Making points as new starter Brent Price: The point guard has shown occasional brilliance, but the Bullets are 8-14 with him in a starting role.

February 27, 1996|By Jerry Bembry | Jerry Bembry,SUN STAFF

BOWIE -- The news came as a shattering blow to Washington Bullets point guard Brent Price, who basically was told in December that his performance wasn't up to standards. Coach Jim Lynam yanked Price out of the rotation, a move that left the fourth-year player pained yet settled.

"I remember calling my wife and my dad and telling them," Price said. "It was a frustrating time, but I also felt that that was the turning point. Everything was taken out of my hands. I said, 'I'll just wait, relax and wait for the opportunity to come.' "

Price didn't wait long. His next game he scored 15 points, including three three-pointers, in a win over the Boston Celtics. The sharpshooting guard since has recorded a career high in scoring (30 points) and established an NBA record by connecting on 13 straight three-pointers in a three-game stretch in January.

Yet, as well as Price has demonstrated his ability to play effectively in the NBA, averaging 8.8 points and 4.2 assists this season, the Bullets are 8-14 with him as a starter, dropping from .500 to 24-30.

Now the Bullets face a five-game Western trip that begins tonight in Denver, and much of the team's fate over the pivotal seven days will be determined by the play of Price.

"Over our recent stretch, our defense has been solid," Lynam said of the Bullets, who have won just two of their past 11 games. "To not be able to complement that with offense, mainly in the second half, that's frustrating."

And Price is the director of the offense, taking over after Robert Pack suffered nerve damage to his right leg during a practice Jan. 7.

When Price has been good, he has been very good: His 30 points and 13 assists almost led to an upset of the Chicago Bulls on Jan. 15. And he led the Bullets with 25 points and eight assists when they destroyed the defending champion Houston Rockets, 120-85, on Jan. 25.

But he also has had problems. Price committed a key turnover at the end of regulation in what seemed like a certain win over the Phoenix Suns on Feb. 4, leading to an overtime loss that ended a three-game winning streak.

And he committed eight turnovers in eight minutes in an 18-point loss at home to the New Jersey Nets on Feb. 19.

"At times, the increased minutes can be a factor," said Price, who is averaging more than 34 minutes as a starter. "But you have to find a way to work through that. You can't use that as an excuse."

And still Price, since being a second-round pick by the Bullets in the 1992 draft out of Oklahoma, where he once scored 56 points in a game, has never experienced regular minutes in the NBA.

In 68 games as a rookie, he averaged 12.6 minutes. His time increased to 15.9 minutes in 65 games in the 1993-94 season, but Price and Doug Overton were often flip-flopped as the backup point guard, a decision by then-coach Wes Unseld that Price said didn't help either player.

"It was the most difficult time I've ever been through because I felt like there should have been a decision made, one way or another," Price said. "It's always better to know exactly where you stand.

"To go with me for five games, and then go with someone else for five games, it was very tough. There's not a whole lot you can accomplish when you're playing sporadic minutes. It was hard to keep my confidence up."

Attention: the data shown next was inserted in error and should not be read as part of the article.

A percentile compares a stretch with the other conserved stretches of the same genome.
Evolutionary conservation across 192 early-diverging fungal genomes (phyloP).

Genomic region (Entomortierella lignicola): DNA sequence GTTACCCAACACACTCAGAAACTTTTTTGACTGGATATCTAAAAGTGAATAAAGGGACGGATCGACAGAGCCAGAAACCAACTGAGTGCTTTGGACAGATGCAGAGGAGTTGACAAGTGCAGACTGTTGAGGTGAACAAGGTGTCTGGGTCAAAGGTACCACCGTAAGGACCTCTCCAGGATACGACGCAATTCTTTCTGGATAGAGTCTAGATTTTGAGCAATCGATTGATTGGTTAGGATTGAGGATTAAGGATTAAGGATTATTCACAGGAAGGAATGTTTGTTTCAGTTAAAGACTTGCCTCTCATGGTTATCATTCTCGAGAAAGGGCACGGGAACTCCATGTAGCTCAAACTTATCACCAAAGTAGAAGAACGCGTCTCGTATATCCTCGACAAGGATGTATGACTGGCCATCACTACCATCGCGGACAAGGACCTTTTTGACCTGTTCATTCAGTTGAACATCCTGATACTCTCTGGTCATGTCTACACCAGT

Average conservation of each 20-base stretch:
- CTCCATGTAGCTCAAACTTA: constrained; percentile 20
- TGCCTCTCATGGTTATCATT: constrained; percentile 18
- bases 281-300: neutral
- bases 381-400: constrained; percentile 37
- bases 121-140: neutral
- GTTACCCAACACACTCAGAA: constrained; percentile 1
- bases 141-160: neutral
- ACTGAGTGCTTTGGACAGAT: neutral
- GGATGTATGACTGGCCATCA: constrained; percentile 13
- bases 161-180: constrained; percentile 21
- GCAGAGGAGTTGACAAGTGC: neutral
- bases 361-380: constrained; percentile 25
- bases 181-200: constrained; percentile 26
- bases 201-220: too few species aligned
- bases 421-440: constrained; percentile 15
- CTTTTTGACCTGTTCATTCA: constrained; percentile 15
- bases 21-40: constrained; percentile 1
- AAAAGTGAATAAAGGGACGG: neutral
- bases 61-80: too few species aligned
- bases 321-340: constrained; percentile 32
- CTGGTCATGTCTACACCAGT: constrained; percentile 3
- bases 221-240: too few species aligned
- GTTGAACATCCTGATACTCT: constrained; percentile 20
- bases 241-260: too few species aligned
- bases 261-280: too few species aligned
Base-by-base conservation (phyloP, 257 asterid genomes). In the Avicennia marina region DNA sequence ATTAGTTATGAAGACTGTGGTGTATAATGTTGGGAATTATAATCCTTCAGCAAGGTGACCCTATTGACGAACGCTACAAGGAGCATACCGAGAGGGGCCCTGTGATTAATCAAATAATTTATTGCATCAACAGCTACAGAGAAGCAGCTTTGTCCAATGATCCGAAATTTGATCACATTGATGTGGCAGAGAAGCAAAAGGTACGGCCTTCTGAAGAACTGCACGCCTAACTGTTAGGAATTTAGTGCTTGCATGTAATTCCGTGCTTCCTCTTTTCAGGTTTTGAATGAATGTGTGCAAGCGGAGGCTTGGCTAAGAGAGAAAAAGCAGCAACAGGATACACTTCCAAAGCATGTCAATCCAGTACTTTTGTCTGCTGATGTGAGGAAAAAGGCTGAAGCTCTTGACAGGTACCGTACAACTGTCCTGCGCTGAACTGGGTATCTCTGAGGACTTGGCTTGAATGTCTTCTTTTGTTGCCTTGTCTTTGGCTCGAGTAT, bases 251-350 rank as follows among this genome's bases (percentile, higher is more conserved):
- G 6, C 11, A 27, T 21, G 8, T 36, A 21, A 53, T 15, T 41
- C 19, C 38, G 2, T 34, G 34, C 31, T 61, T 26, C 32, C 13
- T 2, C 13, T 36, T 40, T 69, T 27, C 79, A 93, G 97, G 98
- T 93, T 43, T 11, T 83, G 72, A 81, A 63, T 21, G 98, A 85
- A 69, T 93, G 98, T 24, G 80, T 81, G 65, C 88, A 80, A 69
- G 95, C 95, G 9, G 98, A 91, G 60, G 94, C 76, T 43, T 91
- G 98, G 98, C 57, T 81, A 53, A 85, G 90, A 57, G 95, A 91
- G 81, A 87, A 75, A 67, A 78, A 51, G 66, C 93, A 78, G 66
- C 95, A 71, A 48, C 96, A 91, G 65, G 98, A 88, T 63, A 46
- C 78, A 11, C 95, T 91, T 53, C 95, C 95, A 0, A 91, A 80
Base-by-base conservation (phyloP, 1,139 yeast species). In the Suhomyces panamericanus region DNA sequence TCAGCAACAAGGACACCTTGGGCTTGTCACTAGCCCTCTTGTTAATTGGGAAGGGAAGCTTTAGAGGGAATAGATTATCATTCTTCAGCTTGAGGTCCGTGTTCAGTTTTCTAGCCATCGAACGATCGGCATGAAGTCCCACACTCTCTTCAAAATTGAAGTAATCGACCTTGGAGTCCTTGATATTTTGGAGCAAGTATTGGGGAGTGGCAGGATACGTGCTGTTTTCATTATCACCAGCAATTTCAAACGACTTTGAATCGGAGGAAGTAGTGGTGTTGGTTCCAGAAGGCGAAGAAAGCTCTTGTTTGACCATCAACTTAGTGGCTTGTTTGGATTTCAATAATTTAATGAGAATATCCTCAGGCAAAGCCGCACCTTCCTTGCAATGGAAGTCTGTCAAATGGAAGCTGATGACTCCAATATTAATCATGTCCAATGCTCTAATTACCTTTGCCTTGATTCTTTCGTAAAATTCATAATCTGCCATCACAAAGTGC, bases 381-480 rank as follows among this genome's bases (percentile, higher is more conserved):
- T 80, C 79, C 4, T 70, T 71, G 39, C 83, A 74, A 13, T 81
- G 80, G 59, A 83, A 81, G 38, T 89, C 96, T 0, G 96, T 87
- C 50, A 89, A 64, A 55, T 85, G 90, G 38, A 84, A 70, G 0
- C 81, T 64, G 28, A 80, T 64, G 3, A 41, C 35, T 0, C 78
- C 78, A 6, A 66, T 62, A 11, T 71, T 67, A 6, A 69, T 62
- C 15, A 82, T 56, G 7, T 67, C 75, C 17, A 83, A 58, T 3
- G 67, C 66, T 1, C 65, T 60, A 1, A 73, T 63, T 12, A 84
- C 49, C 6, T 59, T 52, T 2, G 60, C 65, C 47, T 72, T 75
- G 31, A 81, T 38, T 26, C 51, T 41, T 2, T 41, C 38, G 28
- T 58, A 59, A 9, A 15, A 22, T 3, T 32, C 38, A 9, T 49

When the Bullets replaced Unseld with Lynam after the 1993-94 season, Price was eager to impress the new coaching staff, even volunteering to play in the New York summer league that usually showcases rookies and free agents.

But Price suffered a torn anterior cruciate ligament in his left knee, which cost him the entire 1994-95 season. He was waived just before the end of the season, and his future was uncertain.

But on the same day the Bullets traded their 1996 first-round draft pick to the Cleveland Cavaliers for Mark Price, Brent's older brother, they announced the signing of Brent.

Mark eventually had foot surgery that put him on the injured list at the start of the season. And Brent didn't play well in camp, which led the Bullets to trade for Pack a week before the season.

Pack's impressive play early didn't leave Price much of an opportunity to work out the kinks from being away for a full season. And when he did play, he was less than impressive, which led to his brief December demotion.

"Obviously, you feel pride, and I felt like I belonged here all along, and I had things to show," Price said. "I felt very disappointed early on. That was my first time to go full speed, and people came down on me so hard so early."

Lynam didn't keep Price down long, inserting him to spark the team just one game after his demotion. Since then, the coach has been mostly impressed.

"He's gotten much, much better," Lynam said. "He's never been a full-time point guard, where he walks out, looks the starting point guard in the eye and knows he has to guard him between 34 and 38 minutes. You have to experience that. He's learning on the job, and he's learning at a rapid pace."

Bullets tonight

Opponent: Denver Nuggets

Site: McNichols Sports Arena, Denver

Time: 9

Radio: WWLG (1360 AM), WTEM (530 AM)

Outlook: This is the start of a five-game, seven-day trip for the Bullets, who have lost 11 of their past 12 on the road. The Nuggets have made the playoffs as the eighth seed in the West for two straight years, but have been a disappointment this season (22-31) despite G Mahmoud Abdul-Rauf (19.5 ppg) and All-Star C Dikembe Mutombo (11.6 rpg, 4.5 bpg). Washington has lost three straight to Denver.

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